A Remake to Make Us Whole Again

by Carson Delarosa

The 2008 survival horror game “Dead Space” is a very important game to me. I was introduced to it when I was younger and fell in love with its eerie and disturbing universe and deep characters. I especially love the protagonist of Isaac Clarke, a seemingly ordinary engineer who is forced to walk through hell in order to reunite with his girlfriend Nicole Brennen. 

When a remake for this game was initially announced, I was slightly offput as the original still held up graphically and still played smoothly. I genuinely had no idea how they were going to attempt to make the remake any better, however I was pleasantly surprised.

The remake is, for the most part, an incredibly faithful adaptation of the original with necessary changes to gameplay and story throughout. The story still follows engineer Isaac Clarke, who volunteers to help fix the USG Ishimura, a planet-cracking ship. Isaac and the Kellion crew crash-land aboard the ship to find death and a surging growth in Unitology; a religion that believes being reanimated by an alien artifact called the Marker is the next step in human evolution. They find horror as the crew had dug up a man-made recreation of the Marker, which sends a pulse within its proximity, transforming dead tissue into reanimated material called “necromorphs” and playing into people’s grief and paranoia, essentially making them its puppet. This artifact gives the main Kellion crew several challenges and horrors to face aboard the Ishimura.

Something new about this remake that I absolutely adored was Isaac’s voice. Originally, he was a silent protagonist in the first game, only being given life by the talented Gunner Wright in the sequel. I went into this remake skeptical, knowing that Isaac would have a voice. I knew Gunner Wright would do an excellent job; I was worried just about the story aspect. Part of the scare factor from the original was the fact that Isaac was silent and you had to put yourself in his shoes. It truly felt like you were Isaac. However, with the return of Gunner Wright voicing Isaac, I was pleasantly surprised. Isaac’s newfound voice gives the story that much more depth and makes for an even more engaging experience. You get to hear Isaac’s frustration with Daniel’s and Hammond’s arguments, his despair as members of his crew meet gruesome fates and his own anger as he faces more and more of these “necromorphs.”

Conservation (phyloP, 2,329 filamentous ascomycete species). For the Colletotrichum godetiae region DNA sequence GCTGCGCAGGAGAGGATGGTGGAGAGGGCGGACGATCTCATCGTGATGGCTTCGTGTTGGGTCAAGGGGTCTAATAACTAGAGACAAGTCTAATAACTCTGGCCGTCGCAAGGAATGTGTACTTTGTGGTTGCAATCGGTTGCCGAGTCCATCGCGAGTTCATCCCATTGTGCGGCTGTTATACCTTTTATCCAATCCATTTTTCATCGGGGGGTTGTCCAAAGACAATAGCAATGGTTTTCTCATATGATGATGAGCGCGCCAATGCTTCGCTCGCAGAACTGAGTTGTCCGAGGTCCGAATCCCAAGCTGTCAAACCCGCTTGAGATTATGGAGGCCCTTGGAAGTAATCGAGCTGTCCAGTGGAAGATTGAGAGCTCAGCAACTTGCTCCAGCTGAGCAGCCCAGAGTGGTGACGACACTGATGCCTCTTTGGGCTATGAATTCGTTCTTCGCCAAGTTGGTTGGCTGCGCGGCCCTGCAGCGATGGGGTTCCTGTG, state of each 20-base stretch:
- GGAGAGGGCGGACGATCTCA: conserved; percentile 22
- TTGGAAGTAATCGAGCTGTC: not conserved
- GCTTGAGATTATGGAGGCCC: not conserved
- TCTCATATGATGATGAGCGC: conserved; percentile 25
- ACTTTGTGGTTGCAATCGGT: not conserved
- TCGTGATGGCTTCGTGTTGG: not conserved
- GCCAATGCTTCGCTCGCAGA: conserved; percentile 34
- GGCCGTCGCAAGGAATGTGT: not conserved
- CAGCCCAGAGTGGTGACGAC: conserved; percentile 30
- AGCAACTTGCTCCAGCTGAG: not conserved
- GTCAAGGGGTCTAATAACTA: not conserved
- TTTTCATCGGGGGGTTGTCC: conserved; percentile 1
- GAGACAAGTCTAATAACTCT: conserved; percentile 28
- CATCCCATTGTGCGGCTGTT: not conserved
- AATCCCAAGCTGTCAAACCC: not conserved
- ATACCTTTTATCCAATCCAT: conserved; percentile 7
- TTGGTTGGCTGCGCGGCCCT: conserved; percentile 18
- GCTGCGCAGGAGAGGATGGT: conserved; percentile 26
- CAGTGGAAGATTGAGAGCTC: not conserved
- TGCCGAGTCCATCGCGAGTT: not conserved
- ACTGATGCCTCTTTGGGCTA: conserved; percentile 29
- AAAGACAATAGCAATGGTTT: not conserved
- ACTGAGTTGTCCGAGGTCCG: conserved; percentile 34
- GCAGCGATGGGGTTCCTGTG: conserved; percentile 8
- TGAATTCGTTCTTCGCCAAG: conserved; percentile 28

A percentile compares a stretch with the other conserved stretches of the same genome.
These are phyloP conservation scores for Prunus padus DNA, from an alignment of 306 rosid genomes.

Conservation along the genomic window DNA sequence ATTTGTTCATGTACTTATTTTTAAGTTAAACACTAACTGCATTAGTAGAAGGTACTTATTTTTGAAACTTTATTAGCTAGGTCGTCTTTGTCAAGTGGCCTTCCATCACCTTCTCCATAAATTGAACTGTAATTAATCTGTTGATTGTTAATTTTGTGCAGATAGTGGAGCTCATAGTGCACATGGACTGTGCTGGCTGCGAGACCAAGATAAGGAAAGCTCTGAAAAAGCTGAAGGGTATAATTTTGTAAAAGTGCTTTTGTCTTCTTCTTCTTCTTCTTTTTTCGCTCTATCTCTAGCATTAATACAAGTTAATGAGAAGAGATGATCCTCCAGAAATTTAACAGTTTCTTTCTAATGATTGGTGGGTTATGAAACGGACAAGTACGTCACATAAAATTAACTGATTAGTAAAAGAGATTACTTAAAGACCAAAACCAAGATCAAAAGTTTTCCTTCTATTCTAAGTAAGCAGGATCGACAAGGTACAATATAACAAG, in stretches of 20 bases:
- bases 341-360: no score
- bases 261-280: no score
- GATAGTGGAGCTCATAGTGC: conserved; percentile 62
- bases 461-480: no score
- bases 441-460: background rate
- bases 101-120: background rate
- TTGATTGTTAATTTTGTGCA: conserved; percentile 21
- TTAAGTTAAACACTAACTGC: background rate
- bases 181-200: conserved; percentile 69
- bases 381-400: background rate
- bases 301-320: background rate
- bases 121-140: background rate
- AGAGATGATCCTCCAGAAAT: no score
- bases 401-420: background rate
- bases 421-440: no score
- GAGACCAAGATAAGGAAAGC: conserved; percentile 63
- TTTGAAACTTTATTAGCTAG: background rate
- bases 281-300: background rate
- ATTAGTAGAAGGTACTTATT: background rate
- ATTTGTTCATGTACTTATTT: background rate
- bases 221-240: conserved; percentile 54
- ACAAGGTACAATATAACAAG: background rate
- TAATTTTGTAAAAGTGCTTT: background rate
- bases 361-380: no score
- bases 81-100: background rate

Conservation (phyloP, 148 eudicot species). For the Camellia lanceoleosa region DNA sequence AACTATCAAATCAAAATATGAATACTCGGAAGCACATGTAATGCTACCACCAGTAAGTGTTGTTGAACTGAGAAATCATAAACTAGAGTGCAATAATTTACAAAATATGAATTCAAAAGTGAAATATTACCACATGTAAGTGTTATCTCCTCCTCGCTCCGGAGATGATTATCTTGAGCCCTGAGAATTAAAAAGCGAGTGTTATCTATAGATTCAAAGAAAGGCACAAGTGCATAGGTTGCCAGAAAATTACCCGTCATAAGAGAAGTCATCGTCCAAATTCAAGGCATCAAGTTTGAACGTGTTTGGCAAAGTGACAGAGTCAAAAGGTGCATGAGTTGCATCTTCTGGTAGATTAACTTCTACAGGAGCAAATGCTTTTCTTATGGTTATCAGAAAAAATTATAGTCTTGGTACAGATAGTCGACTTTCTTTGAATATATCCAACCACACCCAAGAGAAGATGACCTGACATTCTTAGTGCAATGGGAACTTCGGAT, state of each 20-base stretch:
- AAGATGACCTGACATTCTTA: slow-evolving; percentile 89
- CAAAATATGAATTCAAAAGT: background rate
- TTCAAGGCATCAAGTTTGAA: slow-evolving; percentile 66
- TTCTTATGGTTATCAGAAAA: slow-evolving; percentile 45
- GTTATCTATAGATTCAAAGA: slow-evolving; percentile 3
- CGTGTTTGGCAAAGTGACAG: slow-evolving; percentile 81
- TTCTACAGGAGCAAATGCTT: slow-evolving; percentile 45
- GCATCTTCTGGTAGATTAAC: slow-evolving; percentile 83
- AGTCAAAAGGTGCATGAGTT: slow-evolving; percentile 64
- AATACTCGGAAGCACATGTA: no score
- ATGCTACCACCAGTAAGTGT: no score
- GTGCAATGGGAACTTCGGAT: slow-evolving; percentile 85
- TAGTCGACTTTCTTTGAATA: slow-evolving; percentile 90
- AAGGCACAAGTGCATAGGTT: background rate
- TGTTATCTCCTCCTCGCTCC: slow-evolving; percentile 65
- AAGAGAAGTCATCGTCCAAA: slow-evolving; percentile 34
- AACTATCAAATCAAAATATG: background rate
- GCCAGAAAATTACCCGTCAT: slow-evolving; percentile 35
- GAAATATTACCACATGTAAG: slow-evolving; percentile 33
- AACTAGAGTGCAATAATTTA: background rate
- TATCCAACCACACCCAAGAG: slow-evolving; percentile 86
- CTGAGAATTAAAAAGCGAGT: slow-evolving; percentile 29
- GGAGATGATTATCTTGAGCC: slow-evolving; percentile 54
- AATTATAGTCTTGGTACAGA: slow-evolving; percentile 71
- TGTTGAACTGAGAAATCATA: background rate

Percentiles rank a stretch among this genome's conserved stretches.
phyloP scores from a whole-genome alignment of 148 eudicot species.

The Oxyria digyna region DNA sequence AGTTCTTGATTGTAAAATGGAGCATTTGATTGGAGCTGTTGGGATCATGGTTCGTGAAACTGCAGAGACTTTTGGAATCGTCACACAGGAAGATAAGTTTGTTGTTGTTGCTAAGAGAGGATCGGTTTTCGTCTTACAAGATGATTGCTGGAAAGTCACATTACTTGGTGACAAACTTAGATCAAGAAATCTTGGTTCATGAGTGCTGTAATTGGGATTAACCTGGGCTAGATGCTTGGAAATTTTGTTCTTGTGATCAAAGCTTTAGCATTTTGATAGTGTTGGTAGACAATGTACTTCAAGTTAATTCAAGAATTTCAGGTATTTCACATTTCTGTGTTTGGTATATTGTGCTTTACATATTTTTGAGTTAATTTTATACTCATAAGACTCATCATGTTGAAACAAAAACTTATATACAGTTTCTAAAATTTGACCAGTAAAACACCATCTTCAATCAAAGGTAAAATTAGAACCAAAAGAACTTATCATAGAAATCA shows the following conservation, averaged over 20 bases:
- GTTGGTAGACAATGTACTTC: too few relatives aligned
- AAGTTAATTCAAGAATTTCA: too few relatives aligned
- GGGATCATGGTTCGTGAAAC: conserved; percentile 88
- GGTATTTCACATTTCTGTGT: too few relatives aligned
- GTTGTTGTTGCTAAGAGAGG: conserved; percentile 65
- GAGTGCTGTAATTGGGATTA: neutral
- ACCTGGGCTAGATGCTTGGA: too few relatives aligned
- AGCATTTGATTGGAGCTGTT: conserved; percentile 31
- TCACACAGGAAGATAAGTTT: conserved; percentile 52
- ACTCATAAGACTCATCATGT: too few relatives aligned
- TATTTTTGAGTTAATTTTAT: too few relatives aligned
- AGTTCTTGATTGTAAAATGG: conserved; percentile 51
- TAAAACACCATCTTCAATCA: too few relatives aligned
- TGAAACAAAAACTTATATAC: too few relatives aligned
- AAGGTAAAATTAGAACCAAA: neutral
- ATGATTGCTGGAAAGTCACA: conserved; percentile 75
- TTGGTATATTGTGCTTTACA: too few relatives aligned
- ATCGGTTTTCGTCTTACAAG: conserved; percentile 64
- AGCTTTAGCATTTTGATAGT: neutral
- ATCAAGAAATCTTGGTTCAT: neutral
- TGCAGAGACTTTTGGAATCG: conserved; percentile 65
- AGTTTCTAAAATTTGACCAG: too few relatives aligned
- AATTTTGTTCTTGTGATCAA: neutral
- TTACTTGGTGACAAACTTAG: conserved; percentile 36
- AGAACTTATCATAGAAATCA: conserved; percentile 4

Gameplay-wise, it is generally the same. The gameplay is more fluid and smooth compared to the original, just fine-tuned if you will. However, there are new additions, such as the new clearance system, where Isaac’s security clearance is upgraded as you progress, giving him access to more areas on the Ishimura. There are now side missions to complete, which give more context and detail to the downfall of the Ishimura. Another new feature is how zero gravity environments work. Taking gameplay directly from Dead Space 2, Isaac can now hover freely in these designated areas, instead of aiming your tool and jumping to a desired platform like in the original.

I have to say, I absolutely adore this remake. It truly gave me goosebumps and made me borderline emotional. Dead Space is such an important game to me and getting to relive it with today’s techonolgy gets me even more excited for the inevitable remake of Dead Space 2.